Alzheimer's / Dementia

2/1/2021 | By Rachel Marsh

Moving is tough on anyone; kids, college students, adults, families. But for seniors who have lived in their homes for decades, it’s particularly difficult. And for seniors living with memory issues making the transition to memory care? That may be the toughest move of all.

Though as a caregiver or loved one (or both!), you know that memory care is the best option – featuring 24-hour assistance and personalized care – your loved one might not be so eager. And in fact, any type of change, especially a move, can be agonizing for them.

So we’ve got some tips on how to make this transition to memory care as smooth and painless as possible on you both.

Visit the Community Beforehand

Many communities allow potential residents to visit for a tour, a meal, events, and even overnight stays. Sometimes they even allow for multiple visits! This can help your loved one get acquainted with the staff and the community; it will also allow you to shop around for the best facility.

Even if your loved one doesn’t remember the visit or visits, it will still help create connections with the staff and the building’s environment.

Don’t Include Your Loved One in the Planning, Packing, and Moving Process

Again – the process of moving, from start to finish, is stressful! And for your loved one living with memory loss, simply the act of relocating to a new environment is difficult enough. So don’t burden them with anything more than necessary – it could easily lead to more stress and agitation.

Take care of the planning, the cleaning, the packing, the moving, and the unpacking without their assistance. And if this is too much on you and the rest of your family, there are many companies designed to help with the process (or take care of it entirely).

Play to Your Loved One’s Strengths

You – and perhaps your family members and fellow caregivers – know your loved one best. When making the transition to memory care, use this knowledge to your advantage.

What time of day do they best function? In the morning? After eating lunch? After a nap? If possible, plan the move during that time so that they can arrive and get settled while at their best.

Additionally, incorporate your loved one’s favorite things throughout the day. Music is a powerful tool: play your loved one’s favorite CD, or one that most easily soothes them, throughout the transition. You can even give it to the staff to turn on when needed.

Use comfort food, too, when appropriate. See if the community chefs can serve some of your loved one’s favorite foods during the first few days; and enlist fellow family members to join your loved one for at least the initial meals as well.

Set Up Their Room as Similarly to Home as Possible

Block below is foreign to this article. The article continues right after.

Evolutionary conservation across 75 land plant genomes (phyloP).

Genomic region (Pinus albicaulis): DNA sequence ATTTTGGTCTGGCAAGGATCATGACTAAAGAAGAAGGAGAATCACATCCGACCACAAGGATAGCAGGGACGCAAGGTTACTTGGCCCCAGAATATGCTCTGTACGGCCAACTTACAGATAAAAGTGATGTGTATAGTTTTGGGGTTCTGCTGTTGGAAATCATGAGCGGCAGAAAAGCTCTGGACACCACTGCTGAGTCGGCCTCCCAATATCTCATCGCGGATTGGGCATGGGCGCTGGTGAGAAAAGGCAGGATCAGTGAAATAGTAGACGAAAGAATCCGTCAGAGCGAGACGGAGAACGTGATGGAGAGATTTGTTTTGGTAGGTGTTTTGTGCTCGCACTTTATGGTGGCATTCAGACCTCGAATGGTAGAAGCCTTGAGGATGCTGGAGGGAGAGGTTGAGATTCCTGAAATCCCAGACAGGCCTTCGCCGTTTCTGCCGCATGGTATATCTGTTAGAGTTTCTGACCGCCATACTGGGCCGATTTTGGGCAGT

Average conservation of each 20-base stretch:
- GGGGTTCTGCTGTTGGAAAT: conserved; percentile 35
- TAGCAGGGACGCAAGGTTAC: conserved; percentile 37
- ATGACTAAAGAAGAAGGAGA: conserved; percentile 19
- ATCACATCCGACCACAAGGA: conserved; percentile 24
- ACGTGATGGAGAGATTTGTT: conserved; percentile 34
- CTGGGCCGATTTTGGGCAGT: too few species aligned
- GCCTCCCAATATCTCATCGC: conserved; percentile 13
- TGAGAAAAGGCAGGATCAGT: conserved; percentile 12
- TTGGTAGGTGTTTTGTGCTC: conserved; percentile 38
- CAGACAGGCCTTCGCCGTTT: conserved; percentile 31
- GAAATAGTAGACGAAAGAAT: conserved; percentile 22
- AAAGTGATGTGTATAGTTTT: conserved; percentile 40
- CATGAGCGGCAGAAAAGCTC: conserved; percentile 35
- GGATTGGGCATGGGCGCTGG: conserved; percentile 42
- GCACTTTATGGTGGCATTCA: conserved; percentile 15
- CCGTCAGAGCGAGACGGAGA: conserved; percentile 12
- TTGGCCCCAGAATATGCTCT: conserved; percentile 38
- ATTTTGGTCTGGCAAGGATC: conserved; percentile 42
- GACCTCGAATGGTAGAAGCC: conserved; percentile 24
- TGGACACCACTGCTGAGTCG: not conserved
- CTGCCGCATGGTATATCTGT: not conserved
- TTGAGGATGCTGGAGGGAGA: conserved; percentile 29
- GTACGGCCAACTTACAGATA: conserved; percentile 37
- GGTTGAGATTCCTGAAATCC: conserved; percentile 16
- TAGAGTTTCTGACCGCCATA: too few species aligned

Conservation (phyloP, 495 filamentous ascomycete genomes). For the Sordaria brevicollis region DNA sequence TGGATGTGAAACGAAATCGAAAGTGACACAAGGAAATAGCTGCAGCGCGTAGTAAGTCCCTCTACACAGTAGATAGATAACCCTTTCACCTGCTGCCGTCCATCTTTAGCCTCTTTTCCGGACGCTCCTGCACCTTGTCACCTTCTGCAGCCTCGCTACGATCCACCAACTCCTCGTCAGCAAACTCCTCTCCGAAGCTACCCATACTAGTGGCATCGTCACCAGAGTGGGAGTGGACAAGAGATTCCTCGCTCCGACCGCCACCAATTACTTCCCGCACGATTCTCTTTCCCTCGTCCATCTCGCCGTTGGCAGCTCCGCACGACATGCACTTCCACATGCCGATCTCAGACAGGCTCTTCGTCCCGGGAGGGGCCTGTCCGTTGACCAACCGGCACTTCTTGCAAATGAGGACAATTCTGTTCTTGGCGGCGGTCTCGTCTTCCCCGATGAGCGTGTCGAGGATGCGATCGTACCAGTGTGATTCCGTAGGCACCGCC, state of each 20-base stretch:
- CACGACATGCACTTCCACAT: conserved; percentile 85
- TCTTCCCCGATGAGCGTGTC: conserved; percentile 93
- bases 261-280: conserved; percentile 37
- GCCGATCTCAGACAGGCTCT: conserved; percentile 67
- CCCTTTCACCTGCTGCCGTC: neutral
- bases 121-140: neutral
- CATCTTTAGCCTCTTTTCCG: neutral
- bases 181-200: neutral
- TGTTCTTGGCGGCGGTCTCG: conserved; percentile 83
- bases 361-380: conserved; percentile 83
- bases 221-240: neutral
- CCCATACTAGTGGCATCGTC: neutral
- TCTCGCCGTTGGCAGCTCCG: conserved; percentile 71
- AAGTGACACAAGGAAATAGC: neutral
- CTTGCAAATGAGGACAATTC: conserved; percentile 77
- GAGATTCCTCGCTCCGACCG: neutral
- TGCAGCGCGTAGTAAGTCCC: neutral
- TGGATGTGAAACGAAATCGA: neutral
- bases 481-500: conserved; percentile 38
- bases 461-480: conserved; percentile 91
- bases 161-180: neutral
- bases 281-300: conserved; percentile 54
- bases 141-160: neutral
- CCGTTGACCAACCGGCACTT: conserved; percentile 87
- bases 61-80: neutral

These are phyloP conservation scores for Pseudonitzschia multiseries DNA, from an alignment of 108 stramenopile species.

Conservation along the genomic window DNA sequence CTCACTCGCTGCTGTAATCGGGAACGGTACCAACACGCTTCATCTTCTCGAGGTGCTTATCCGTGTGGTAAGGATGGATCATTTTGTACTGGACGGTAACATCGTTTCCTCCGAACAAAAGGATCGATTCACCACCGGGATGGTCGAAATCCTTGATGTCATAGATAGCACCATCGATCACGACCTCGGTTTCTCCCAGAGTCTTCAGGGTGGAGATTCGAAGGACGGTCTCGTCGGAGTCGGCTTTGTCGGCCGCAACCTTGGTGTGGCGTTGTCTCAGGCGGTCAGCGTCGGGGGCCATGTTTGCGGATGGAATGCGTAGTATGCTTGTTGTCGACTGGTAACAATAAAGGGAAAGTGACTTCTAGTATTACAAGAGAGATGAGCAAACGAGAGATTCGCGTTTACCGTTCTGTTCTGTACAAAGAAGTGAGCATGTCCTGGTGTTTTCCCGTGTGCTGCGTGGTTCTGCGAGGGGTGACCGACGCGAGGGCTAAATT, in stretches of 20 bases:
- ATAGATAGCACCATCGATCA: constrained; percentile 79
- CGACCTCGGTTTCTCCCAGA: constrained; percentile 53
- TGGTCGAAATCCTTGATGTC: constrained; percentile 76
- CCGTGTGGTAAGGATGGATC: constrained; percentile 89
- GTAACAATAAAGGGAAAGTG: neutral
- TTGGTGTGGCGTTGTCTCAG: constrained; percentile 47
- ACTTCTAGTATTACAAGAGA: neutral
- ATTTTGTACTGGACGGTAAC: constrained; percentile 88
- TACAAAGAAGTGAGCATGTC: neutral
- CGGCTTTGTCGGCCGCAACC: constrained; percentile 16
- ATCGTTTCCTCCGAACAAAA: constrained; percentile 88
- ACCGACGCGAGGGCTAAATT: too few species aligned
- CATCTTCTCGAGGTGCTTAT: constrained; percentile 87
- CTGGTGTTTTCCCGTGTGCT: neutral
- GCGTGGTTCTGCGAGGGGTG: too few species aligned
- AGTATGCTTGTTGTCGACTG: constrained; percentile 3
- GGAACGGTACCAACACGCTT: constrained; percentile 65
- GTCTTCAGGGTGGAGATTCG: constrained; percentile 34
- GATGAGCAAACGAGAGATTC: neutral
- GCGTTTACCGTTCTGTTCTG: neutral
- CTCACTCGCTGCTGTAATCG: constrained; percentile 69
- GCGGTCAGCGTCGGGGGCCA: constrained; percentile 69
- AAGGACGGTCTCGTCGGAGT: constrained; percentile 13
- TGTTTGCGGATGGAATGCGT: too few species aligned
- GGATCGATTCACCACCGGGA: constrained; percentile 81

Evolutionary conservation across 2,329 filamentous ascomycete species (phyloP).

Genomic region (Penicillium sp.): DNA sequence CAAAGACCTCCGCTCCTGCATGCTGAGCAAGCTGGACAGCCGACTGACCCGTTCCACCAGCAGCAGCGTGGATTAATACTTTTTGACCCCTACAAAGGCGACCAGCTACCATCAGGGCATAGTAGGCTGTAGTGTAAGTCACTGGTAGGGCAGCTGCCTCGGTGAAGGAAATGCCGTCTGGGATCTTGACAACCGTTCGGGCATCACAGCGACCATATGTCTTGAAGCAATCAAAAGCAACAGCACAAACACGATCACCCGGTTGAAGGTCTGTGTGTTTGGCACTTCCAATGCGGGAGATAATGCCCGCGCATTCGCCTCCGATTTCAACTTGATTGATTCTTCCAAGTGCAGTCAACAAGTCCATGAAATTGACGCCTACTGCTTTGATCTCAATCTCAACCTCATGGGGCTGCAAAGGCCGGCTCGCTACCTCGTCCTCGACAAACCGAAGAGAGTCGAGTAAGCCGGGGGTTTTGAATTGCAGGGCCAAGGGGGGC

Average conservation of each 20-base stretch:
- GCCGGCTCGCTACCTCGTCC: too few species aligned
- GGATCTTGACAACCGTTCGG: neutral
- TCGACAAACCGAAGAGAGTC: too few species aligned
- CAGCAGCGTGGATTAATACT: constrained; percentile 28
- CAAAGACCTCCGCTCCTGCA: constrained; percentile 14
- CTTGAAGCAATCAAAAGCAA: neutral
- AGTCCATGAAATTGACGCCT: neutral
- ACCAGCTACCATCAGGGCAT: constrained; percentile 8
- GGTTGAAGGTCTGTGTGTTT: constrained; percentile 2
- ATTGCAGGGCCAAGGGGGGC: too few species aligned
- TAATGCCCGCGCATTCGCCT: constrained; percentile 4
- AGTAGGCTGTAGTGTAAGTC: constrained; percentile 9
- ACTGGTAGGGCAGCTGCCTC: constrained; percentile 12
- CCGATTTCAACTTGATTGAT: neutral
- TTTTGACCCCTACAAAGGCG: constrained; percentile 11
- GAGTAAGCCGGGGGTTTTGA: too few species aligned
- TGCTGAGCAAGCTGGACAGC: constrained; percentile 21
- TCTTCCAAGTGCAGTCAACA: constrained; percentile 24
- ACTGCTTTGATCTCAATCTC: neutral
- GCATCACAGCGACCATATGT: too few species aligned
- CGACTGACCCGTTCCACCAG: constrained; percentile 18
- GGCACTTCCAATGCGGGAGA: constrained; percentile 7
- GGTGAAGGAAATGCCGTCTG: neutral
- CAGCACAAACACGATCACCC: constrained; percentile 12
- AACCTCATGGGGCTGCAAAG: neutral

Wherever possible, make your loved one’s new room in memory care look as similarly to their previous bedroom. Use the same bedspread and pillowcases; bring as much furniture from home, and arrange it as closely as possible; put up a few familiar pictures and pieces of décor. Small nostalgic reminders and similarities like these will make the transition to memory care that much easier.

Just a note, however: be careful not to overpack! In most memory care communities, rooms are small – plus, they already have many items already provided. Additionally, too much clutter can further overwhelm and agitate someone living with memory issues.

Utilize the Staff

Staff at memory care communities witness and assist with the transition to memory care all the time – so use their help! Even though this is your first time, they’re trained and experienced to handle exactly what you and your loved one are going through.

Don’t hesitate to ask for their support and advice, in the days leading up to the move, the day of, and the days following. In fact, some communities even have specific transition programs – so see if that’s something your loved one’s facility provides.

Know That It Will Get Better

Moving day – and even the days following – can be very difficult. Your loved one may refuse to get out of the car; they may be openly agitated and uncomfortable upon arrival. This, in turn, may make your anxiety skyrocket as well.

But, just know that, in nearly every situation, memory care residents do get acclimated to their new surroundings. It may take time and it may be difficult at first, but they do settle into the transition to memory care.

In the meantime, don’t forget to commend yourself for making the best decision for your loved one and everyone else involved. And, of course, don’t forget to practice self care!

Rachel Marsh

Award-winning writer Rachel Marsh has written for many different sites and publications on a variety of topics. She is the multimedia editor for Seniors Guide and works hard to make sure seniors and their families have the best information possible. When she’s not writing for work, she can be found writing for fun. Really!

Rachel Marsh